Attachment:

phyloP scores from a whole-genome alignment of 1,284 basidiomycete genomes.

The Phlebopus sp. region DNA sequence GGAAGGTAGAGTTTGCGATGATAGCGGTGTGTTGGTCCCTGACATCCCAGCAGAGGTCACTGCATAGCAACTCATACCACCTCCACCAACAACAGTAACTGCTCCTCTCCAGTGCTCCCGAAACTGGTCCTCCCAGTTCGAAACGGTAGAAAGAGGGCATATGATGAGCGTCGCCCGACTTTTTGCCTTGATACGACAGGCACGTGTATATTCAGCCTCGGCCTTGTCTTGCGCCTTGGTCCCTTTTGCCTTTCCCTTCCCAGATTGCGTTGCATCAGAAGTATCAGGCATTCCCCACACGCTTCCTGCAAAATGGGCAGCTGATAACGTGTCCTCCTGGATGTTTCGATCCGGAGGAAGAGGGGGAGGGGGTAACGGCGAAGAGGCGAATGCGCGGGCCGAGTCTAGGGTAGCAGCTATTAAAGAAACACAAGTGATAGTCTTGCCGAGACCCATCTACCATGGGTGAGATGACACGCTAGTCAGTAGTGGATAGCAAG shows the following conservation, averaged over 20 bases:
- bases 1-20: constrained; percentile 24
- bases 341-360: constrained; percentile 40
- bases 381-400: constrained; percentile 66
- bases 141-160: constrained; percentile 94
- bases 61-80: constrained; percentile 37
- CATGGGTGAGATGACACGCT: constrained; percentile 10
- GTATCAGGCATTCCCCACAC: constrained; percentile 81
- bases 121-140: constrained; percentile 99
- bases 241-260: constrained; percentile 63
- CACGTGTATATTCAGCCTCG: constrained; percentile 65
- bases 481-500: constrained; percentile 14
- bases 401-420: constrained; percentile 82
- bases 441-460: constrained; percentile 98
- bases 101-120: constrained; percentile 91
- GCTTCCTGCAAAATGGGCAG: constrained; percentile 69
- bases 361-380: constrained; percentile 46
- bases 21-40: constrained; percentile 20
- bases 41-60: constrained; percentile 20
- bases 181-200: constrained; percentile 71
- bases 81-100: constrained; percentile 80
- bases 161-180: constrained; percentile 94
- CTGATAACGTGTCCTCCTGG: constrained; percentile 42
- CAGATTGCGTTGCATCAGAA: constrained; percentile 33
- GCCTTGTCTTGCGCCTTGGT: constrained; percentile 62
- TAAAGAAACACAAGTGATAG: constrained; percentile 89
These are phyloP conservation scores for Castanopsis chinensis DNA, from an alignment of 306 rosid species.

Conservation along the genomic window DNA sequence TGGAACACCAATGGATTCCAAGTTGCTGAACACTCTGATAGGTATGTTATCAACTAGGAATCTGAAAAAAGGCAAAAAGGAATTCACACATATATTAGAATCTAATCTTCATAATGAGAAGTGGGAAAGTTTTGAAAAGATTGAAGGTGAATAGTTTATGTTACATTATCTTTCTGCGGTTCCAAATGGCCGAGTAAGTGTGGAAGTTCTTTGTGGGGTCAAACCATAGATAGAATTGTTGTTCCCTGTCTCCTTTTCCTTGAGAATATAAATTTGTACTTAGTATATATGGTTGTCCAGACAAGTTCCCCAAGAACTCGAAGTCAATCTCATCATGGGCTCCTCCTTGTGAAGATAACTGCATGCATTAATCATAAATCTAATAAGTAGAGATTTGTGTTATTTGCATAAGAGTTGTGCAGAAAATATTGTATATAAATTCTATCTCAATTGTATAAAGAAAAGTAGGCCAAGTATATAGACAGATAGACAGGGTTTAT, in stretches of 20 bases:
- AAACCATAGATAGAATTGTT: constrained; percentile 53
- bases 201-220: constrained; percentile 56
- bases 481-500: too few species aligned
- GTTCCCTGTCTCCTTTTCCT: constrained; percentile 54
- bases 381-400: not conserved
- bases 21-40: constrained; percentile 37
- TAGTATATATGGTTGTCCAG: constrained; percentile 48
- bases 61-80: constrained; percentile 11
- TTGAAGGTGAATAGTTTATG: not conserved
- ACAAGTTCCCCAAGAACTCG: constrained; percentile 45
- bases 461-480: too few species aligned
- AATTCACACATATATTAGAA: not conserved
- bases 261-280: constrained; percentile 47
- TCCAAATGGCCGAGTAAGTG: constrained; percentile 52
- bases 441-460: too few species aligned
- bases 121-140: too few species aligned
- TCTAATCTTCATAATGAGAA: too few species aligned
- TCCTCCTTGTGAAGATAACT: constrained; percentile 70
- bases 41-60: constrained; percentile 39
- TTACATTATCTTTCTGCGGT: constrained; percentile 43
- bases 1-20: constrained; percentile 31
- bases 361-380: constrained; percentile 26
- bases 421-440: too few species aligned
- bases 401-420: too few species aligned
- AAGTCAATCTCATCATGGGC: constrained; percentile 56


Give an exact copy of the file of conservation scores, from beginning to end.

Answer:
phyloP scores from a whole-genome alignment of 1,284 basidiomycete genomes.

The Phlebopus sp. region DNA sequence GGAAGGTAGAGTTTGCGATGATAGCGGTGTGTTGGTCCCTGACATCCCAGCAGAGGTCACTGCATAGCAACTCATACCACCTCCACCAACAACAGTAACTGCTCCTCTCCAGTGCTCCCGAAACTGGTCCTCCCAGTTCGAAACGGTAGAAAGAGGGCATATGATGAGCGTCGCCCGACTTTTTGCCTTGATACGACAGGCACGTGTATATTCAGCCTCGGCCTTGTCTTGCGCCTTGGTCCCTTTTGCCTTTCCCTTCCCAGATTGCGTTGCATCAGAAGTATCAGGCATTCCCCACACGCTTCCTGCAAAATGGGCAGCTGATAACGTGTCCTCCTGGATGTTTCGATCCGGAGGAAGAGGGGGAGGGGGTAACGGCGAAGAGGCGAATGCGCGGGCCGAGTCTAGGGTAGCAGCTATTAAAGAAACACAAGTGATAGTCTTGCCGAGACCCATCTACCATGGGTGAGATGACACGCTAGTCAGTAGTGGATAGCAAG shows the following conservation, averaged over 20 bases:
- bases 1-20: constrained; percentile 24
- bases 341-360: constrained; percentile 40
- bases 381-400: constrained; percentile 66
- bases 141-160: constrained; percentile 94
- bases 61-80: constrained; percentile 37
- CATGGGTGAGATGACACGCT: constrained; percentile 10
- GTATCAGGCATTCCCCACAC: constrained; percentile 81
- bases 121-140: constrained; percentile 99
- bases 241-260: constrained; percentile 63
- CACGTGTATATTCAGCCTCG: constrained; percentile 65
- bases 481-500: constrained; percentile 14
- bases 401-420: constrained; percentile 82
- bases 441-460: constrained; percentile 98
- bases 101-120: constrained; percentile 91
- GCTTCCTGCAAAATGGGCAG: constrained; percentile 69
- bases 361-380: constrained; percentile 46
- bases 21-40: constrained; percentile 20
- bases 41-60: constrained; percentile 20
- bases 181-200: constrained; percentile 71
- bases 81-100: constrained; percentile 80
- bases 161-180: constrained; percentile 94
- CTGATAACGTGTCCTCCTGG: constrained; percentile 42
- CAGATTGCGTTGCATCAGAA: constrained; percentile 33
- GCCTTGTCTTGCGCCTTGGT: constrained; percentile 62
- TAAAGAAACACAAGTGATAG: constrained; percentile 89
These are phyloP conservation scores for Castanopsis chinensis DNA, from an alignment of 306 rosid species.

Conservation along the genomic window DNA sequence TGGAACACCAATGGATTCCAAGTTGCTGAACACTCTGATAGGTATGTTATCAACTAGGAATCTGAAAAAAGGCAAAAAGGAATTCACACATATATTAGAATCTAATCTTCATAATGAGAAGTGGGAAAGTTTTGAAAAGATTGAAGGTGAATAGTTTATGTTACATTATCTTTCTGCGGTTCCAAATGGCCGAGTAAGTGTGGAAGTTCTTTGTGGGGTCAAACCATAGATAGAATTGTTGTTCCCTGTCTCCTTTTCCTTGAGAATATAAATTTGTACTTAGTATATATGGTTGTCCAGACAAGTTCCCCAAGAACTCGAAGTCAATCTCATCATGGGCTCCTCCTTGTGAAGATAACTGCATGCATTAATCATAAATCTAATAAGTAGAGATTTGTGTTATTTGCATAAGAGTTGTGCAGAAAATATTGTATATAAATTCTATCTCAATTGTATAAAGAAAAGTAGGCCAAGTATATAGACAGATAGACAGGGTTTAT, in stretches of 20 bases:
- AAACCATAGATAGAATTGTT: constrained; percentile 53
- bases 201-220: constrained; percentile 56
- bases 481-500: too few species aligned
- GTTCCCTGTCTCCTTTTCCT: constrained; percentile 54
- bases 381-400: not conserved
- bases 21-40: constrained; percentile 37
- TAGTATATATGGTTGTCCAG: constrained; percentile 48
- bases 61-80: constrained; percentile 11
- TTGAAGGTGAATAGTTTATG: not conserved
- ACAAGTTCCCCAAGAACTCG: constrained; percentile 45
- bases 461-480: too few species aligned
- AATTCACACATATATTAGAA: not conserved
- bases 261-280: constrained; percentile 47
- TCCAAATGGCCGAGTAAGTG: constrained; percentile 52
- bases 441-460: too few species aligned
- bases 121-140: too few species aligned
- TCTAATCTTCATAATGAGAA: too few species aligned
- TCCTCCTTGTGAAGATAACT: constrained; percentile 70
- bases 41-60: constrained; percentile 39
- TTACATTATCTTTCTGCGGT: constrained; percentile 43
- bases 1-20: constrained; percentile 31
- bases 361-380: constrained; percentile 26
- bases 421-440: too few species aligned
- bases 401-420: too few species aligned
- AAGTCAATCTCATCATGGGC: constrained; percentile 56